Web accessibility is a concept that often makes headlines. Earlier this year, Harvard and MIT found themselves facing lawsuits for a lack of online captioning. Meanwhile, the U.S. Department of Justice intends to issue a Notice of Proposed Rulemaking this June that will provide guidance on website accessibility for the private sector. The DOJ’s recent, increasingly aggressive pursuit of its enforcement agenda makes it clear that it views online accessibility as importantly as it does physical-world accessibility. Norway’s record-setting legislation for private sector online accessibility kicked in this year as well.
I live in Ontario, Canada — the first jurisdiction in the world to legally mandate web accessibility for government AND private business. Along with the U.S., similar legislation is marching forward in Australia, the EU, and elsewhere. This is a great win for social justice, not to mention the many other powerful arguments for making your sites inclusive (doing the right thing, leaving no one behind, broadening reach, fulfilling corporate social responsibility, etc).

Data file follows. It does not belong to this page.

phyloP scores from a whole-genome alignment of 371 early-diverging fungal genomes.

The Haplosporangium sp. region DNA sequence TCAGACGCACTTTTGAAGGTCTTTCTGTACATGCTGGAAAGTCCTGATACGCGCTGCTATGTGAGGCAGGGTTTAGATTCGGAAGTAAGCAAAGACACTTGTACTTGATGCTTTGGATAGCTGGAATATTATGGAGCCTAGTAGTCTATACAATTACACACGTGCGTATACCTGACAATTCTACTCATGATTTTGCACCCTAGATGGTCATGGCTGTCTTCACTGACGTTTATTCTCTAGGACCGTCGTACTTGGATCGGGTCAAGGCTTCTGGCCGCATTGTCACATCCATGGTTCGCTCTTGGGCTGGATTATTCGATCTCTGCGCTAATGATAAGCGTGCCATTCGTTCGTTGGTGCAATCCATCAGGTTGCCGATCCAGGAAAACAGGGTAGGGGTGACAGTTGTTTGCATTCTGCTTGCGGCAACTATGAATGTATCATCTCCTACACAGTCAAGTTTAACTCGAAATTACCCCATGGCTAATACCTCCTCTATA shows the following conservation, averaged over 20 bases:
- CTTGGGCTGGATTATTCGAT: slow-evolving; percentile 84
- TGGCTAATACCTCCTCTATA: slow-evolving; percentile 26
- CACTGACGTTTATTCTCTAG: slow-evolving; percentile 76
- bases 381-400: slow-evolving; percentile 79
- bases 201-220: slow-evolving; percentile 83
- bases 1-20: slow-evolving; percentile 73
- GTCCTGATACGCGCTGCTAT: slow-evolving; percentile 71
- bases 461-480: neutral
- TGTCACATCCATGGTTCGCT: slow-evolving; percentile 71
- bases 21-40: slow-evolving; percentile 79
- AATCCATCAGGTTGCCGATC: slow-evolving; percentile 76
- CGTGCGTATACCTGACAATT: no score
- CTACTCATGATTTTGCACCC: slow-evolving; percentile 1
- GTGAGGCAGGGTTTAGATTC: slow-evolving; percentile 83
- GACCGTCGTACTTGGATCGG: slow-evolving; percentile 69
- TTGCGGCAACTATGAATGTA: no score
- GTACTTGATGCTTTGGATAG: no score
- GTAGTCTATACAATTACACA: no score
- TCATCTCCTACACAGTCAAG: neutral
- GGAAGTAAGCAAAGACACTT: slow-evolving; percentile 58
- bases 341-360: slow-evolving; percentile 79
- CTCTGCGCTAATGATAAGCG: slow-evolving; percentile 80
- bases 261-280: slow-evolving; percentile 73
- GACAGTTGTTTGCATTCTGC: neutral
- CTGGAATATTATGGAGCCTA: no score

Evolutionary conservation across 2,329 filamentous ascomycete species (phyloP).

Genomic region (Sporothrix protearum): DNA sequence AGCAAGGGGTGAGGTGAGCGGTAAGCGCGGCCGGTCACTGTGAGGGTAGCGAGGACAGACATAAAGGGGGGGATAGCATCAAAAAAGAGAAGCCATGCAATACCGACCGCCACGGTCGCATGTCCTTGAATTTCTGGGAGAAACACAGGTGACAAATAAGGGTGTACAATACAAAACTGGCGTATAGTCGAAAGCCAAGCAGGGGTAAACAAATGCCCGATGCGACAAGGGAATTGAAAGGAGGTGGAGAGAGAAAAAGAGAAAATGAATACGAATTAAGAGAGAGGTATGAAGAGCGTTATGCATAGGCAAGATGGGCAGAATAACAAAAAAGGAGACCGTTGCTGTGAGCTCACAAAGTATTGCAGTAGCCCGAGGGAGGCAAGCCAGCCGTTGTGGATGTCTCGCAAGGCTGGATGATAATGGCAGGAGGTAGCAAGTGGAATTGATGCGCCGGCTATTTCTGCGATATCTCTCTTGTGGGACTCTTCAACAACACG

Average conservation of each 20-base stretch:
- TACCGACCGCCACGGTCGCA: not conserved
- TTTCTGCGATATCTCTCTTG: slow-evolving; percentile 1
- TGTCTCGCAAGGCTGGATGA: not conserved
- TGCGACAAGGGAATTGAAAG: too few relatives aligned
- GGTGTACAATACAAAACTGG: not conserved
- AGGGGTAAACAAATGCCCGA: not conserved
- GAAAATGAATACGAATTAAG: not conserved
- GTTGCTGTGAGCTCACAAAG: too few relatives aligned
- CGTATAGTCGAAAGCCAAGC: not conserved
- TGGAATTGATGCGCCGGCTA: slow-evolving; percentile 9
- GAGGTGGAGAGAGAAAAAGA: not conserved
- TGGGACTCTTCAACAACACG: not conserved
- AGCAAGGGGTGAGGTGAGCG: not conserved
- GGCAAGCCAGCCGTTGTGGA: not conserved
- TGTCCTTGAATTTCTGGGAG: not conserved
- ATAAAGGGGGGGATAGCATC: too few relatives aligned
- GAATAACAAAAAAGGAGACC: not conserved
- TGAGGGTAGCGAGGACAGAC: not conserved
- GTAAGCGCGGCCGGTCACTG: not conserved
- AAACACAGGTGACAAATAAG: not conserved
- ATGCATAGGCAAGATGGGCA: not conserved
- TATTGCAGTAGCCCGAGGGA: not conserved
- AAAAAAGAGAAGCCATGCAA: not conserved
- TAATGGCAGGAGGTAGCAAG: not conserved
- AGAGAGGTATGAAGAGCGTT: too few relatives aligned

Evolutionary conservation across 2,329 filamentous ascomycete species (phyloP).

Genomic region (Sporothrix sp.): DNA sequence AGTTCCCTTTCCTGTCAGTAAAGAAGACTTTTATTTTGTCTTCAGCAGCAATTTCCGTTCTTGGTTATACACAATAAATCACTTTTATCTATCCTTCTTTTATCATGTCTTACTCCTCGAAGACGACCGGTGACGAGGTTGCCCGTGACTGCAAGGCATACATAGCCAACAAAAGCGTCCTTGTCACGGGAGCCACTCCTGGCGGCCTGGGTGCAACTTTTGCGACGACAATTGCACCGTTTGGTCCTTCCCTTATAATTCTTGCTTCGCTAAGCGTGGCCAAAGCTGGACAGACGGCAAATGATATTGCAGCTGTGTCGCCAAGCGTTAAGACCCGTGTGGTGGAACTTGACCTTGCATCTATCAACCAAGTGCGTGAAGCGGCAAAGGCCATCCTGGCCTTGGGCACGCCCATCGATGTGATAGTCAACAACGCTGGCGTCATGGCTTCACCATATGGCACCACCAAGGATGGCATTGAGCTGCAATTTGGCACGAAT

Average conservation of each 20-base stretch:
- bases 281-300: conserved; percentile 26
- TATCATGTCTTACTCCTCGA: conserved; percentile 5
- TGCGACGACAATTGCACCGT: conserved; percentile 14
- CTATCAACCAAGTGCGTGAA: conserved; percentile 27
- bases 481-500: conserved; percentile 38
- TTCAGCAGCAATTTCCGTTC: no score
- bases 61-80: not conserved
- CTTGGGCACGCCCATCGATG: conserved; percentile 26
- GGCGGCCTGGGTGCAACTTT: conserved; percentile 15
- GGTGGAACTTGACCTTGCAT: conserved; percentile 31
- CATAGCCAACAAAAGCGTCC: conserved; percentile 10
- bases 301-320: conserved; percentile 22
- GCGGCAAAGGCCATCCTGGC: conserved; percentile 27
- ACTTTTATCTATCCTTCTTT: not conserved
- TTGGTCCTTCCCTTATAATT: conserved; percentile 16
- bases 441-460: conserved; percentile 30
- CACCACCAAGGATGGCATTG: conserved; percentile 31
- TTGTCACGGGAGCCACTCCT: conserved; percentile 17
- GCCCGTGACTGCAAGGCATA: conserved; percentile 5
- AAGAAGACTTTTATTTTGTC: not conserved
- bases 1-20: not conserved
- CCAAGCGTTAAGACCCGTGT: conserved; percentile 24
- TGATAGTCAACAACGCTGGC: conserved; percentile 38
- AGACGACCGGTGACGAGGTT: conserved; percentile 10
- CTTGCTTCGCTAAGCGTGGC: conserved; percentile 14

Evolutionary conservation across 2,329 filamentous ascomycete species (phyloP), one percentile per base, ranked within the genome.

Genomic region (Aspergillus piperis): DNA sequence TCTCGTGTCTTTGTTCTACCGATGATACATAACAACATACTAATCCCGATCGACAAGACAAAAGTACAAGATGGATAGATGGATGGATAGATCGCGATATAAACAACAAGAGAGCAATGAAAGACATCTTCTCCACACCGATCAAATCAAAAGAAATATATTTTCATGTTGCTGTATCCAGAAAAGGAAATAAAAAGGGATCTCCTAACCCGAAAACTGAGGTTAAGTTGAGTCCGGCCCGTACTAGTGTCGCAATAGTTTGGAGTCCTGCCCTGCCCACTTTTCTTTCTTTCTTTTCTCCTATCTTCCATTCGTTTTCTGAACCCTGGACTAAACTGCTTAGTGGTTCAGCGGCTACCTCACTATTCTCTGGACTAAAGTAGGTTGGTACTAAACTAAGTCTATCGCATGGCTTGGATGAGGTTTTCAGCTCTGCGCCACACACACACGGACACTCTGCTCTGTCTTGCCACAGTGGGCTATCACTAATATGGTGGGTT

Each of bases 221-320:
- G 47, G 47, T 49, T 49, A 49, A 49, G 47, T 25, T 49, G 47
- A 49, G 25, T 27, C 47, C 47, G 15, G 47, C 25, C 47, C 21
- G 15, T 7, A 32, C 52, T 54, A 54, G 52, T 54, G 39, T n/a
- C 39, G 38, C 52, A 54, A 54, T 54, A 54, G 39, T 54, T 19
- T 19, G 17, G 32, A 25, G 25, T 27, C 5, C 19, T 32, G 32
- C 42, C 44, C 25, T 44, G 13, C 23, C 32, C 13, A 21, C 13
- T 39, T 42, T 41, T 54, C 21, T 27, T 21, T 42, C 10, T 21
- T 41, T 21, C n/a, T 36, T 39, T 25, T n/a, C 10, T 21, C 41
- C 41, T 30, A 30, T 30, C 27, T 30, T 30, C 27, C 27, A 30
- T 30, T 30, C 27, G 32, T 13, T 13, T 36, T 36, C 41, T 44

But even if you are able to skirt the law and ignore all the visitors to your site that may be negatively impacted by a lack of accessibility standards, there is one visitor you can’t ignore: Google.